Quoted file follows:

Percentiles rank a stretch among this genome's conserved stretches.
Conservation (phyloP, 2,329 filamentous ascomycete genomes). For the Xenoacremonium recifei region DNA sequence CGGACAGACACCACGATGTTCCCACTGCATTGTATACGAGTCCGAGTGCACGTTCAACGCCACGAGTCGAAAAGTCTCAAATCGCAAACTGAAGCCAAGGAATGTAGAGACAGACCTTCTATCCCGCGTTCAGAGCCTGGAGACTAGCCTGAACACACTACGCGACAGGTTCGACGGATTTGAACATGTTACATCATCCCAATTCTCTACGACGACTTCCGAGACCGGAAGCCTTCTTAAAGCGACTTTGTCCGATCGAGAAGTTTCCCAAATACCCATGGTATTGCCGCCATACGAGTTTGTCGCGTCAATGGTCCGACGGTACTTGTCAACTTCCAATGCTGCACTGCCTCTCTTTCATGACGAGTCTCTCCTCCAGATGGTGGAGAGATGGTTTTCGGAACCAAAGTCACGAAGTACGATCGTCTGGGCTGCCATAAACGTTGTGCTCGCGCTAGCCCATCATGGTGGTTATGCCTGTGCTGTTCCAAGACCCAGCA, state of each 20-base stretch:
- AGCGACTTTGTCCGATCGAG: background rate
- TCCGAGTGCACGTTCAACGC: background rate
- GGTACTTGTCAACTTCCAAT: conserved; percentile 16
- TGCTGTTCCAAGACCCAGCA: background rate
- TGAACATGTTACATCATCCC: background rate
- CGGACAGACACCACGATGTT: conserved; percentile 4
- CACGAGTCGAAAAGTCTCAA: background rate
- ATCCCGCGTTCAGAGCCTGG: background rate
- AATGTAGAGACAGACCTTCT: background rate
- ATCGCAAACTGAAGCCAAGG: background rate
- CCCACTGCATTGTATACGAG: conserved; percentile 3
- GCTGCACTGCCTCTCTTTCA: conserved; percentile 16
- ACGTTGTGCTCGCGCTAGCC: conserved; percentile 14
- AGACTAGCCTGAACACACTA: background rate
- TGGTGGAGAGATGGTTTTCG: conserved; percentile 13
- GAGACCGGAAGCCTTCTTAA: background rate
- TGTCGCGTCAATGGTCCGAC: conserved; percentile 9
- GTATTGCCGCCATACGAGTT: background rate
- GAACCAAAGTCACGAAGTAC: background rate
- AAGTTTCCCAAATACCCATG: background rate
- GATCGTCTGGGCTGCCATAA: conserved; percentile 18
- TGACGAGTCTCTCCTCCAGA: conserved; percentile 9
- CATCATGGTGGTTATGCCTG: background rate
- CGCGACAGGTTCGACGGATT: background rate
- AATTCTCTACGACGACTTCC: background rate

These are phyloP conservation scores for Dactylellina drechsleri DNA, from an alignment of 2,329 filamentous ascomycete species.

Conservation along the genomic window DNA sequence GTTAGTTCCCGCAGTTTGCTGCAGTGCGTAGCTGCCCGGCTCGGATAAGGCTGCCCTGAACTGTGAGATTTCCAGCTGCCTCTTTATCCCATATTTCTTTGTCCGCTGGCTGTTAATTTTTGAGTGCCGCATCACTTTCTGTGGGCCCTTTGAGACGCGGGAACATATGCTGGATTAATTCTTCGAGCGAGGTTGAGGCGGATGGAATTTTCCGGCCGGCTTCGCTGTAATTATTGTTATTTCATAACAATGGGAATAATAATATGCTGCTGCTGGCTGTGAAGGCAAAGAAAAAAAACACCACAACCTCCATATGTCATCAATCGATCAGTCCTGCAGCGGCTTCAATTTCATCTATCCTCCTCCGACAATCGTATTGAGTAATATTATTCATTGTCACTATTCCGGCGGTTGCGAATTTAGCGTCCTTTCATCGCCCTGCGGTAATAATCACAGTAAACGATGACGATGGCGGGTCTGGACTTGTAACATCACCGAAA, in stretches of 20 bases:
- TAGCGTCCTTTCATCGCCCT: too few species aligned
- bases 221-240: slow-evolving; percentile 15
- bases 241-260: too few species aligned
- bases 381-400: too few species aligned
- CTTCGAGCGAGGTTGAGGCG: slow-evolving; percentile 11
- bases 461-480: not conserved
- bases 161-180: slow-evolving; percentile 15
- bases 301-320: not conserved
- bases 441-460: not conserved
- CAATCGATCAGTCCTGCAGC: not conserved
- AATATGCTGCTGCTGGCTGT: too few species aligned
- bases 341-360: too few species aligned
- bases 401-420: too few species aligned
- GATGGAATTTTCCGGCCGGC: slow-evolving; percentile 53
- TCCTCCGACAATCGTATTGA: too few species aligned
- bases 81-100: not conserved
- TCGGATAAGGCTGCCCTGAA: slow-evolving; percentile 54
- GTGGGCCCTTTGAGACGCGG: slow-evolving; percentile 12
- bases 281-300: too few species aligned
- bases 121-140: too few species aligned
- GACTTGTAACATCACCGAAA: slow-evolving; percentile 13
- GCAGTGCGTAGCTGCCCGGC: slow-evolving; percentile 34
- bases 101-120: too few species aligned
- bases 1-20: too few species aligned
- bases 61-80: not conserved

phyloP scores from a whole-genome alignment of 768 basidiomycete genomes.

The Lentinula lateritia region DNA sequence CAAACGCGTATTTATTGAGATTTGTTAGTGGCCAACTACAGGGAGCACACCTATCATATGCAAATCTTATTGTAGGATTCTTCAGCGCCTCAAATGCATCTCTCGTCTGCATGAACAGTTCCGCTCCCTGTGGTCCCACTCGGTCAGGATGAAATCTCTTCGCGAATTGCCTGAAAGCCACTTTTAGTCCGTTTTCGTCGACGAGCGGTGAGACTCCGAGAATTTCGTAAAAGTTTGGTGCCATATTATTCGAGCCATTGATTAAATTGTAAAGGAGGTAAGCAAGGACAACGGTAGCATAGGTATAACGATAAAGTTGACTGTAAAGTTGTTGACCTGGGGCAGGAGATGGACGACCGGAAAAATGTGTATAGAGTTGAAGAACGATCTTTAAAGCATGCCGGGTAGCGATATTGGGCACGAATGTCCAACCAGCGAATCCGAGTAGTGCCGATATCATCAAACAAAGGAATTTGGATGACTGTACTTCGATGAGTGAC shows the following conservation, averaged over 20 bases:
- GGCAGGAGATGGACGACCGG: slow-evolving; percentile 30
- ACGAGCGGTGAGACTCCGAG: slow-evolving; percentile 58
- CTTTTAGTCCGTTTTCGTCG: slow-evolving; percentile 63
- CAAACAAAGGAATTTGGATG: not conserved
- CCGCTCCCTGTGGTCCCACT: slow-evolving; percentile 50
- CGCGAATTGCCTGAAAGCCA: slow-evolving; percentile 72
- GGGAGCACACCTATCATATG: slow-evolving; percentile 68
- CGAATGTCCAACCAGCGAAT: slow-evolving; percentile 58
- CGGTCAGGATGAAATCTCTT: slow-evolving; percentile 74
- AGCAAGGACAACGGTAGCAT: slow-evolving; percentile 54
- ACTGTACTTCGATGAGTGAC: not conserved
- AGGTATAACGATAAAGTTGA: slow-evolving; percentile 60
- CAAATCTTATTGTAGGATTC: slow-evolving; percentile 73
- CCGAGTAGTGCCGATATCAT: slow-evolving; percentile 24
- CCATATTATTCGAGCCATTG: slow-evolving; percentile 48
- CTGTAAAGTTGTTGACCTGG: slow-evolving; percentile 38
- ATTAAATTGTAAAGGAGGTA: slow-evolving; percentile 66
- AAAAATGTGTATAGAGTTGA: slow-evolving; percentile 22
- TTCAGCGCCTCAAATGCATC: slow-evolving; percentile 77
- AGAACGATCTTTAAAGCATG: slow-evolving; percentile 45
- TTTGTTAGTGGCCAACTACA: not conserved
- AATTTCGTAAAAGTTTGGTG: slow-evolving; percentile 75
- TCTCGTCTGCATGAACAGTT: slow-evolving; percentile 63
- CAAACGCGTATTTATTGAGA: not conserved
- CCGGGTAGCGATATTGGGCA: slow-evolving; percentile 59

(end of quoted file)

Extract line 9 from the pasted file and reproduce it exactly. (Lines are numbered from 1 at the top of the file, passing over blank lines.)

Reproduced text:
- CACGAGTCGAAAAGTCTCAA: background rate